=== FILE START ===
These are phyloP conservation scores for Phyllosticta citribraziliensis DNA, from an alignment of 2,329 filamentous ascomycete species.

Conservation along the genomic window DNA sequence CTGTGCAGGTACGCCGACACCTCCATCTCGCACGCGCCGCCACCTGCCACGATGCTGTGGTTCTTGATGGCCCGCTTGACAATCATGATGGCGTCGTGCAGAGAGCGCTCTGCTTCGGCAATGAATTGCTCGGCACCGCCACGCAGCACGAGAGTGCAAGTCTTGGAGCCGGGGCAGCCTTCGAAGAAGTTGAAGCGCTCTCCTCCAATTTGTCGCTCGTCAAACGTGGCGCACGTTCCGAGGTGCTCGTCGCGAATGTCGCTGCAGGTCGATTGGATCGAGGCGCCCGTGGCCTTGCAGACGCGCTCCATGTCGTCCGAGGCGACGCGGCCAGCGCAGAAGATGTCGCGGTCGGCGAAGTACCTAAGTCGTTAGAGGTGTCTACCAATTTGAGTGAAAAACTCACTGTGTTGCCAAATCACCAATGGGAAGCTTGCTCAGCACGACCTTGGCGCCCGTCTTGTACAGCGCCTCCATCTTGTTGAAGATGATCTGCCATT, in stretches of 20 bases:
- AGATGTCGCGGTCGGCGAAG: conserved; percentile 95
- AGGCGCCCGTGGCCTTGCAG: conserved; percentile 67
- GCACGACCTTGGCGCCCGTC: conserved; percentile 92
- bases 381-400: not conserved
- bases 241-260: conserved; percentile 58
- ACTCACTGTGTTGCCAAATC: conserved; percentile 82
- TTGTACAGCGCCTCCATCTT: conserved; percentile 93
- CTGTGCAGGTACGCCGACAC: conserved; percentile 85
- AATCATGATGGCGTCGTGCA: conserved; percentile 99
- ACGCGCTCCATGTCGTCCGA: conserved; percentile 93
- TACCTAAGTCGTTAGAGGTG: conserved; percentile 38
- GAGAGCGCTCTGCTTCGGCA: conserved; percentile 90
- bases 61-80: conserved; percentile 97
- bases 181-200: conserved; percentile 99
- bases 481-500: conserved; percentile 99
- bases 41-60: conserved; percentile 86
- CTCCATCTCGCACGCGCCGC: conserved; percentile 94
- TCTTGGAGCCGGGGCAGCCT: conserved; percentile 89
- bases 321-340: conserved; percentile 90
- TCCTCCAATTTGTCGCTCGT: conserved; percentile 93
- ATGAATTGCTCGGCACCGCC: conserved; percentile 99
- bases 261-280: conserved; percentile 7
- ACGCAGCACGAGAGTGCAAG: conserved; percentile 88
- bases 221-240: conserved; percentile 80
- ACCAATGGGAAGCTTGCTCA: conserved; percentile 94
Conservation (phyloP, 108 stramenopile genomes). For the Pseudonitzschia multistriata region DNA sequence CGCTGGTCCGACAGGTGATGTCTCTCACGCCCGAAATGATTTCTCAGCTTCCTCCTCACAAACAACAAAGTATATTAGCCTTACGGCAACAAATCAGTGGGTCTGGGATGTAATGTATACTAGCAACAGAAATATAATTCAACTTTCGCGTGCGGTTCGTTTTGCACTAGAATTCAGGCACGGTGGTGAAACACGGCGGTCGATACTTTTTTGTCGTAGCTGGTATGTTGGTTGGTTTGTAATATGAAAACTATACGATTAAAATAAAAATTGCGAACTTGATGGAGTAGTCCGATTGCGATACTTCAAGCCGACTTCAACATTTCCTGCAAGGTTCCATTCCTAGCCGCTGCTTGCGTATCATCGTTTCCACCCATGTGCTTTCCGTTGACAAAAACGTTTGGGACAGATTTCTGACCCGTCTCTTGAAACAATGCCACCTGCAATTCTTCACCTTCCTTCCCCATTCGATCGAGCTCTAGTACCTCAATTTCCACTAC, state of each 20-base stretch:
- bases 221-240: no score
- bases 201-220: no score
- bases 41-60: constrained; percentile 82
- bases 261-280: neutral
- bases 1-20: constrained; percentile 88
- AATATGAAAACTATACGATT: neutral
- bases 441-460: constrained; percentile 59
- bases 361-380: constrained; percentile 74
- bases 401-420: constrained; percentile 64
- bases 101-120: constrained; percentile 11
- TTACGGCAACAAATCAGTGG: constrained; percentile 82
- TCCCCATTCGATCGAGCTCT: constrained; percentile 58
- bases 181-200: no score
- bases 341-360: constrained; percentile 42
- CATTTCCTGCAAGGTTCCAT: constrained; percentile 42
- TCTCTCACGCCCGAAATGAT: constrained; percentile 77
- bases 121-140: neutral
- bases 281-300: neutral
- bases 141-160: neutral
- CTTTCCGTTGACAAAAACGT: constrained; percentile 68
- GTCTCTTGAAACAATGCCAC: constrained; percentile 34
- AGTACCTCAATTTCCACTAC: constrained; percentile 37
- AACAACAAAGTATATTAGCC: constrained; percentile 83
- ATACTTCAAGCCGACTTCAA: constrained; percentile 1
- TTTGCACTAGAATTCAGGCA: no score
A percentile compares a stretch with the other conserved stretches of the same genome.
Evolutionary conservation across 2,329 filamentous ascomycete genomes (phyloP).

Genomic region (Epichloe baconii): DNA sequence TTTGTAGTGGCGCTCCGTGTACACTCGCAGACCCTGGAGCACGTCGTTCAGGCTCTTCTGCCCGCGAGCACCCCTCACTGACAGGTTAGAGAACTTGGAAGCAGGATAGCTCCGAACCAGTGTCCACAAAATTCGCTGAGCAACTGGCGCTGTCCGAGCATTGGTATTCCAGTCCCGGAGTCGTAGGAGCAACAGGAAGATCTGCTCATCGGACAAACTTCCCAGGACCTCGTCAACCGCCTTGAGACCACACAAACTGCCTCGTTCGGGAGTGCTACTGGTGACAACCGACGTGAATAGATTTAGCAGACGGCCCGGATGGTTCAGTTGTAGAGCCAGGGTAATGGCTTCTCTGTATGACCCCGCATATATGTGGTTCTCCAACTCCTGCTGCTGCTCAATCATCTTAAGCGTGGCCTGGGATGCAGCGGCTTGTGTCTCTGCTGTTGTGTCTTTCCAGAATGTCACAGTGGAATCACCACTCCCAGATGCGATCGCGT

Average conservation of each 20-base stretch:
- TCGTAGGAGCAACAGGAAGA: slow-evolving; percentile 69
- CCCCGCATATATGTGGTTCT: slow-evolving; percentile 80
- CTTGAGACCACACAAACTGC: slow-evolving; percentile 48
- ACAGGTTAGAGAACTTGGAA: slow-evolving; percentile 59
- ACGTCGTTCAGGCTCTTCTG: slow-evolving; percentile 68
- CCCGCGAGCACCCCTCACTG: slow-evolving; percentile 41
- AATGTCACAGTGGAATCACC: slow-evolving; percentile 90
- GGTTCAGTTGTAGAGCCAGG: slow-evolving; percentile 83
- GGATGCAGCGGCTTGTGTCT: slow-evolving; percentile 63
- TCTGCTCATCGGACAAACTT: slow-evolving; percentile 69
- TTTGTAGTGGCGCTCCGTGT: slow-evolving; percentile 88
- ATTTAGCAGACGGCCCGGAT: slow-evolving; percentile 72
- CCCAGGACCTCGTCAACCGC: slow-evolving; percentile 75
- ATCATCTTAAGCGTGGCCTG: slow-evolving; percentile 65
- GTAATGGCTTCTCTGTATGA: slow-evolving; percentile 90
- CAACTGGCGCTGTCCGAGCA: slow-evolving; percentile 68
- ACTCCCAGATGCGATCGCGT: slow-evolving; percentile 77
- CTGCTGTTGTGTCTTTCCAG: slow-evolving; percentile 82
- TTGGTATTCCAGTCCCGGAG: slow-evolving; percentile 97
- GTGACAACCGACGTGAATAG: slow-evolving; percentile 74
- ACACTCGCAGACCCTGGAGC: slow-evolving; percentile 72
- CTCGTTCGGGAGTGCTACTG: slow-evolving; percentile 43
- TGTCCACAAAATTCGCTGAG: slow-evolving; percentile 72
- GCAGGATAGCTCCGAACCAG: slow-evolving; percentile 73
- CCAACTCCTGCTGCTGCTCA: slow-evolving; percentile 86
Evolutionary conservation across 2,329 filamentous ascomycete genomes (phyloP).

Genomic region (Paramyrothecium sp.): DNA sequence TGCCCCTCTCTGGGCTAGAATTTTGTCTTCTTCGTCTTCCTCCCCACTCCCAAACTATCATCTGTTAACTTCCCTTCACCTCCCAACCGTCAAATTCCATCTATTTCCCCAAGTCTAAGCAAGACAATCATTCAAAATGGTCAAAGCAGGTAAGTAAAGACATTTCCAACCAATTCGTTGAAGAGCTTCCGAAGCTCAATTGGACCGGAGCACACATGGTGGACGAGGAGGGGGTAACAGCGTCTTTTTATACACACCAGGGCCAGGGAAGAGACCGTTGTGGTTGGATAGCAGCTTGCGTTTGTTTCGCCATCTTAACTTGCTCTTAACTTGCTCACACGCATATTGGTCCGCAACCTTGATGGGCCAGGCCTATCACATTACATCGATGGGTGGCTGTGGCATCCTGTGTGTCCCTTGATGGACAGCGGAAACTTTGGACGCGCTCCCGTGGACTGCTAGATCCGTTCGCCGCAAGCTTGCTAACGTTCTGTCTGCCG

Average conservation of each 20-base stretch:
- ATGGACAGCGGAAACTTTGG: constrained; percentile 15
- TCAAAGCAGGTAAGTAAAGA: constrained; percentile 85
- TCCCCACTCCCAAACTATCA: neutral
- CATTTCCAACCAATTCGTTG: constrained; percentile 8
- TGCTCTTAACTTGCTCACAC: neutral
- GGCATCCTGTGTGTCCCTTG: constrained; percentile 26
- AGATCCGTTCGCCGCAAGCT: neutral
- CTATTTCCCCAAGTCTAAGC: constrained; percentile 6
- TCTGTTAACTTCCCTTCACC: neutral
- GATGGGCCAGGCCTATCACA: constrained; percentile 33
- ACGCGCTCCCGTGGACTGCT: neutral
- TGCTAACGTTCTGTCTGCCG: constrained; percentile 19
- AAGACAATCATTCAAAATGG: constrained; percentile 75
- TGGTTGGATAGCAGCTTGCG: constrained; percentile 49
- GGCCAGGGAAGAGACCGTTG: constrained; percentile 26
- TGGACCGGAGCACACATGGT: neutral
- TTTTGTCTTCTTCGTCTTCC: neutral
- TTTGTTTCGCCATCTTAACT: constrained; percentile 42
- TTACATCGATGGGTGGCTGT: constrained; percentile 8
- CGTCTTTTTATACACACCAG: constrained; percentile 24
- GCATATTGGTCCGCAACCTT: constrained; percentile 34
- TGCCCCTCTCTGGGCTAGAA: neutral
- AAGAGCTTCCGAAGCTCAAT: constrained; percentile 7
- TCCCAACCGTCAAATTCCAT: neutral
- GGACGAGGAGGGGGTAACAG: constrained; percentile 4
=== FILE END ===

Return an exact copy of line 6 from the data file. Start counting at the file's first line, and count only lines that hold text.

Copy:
- bases 381-400: not conserved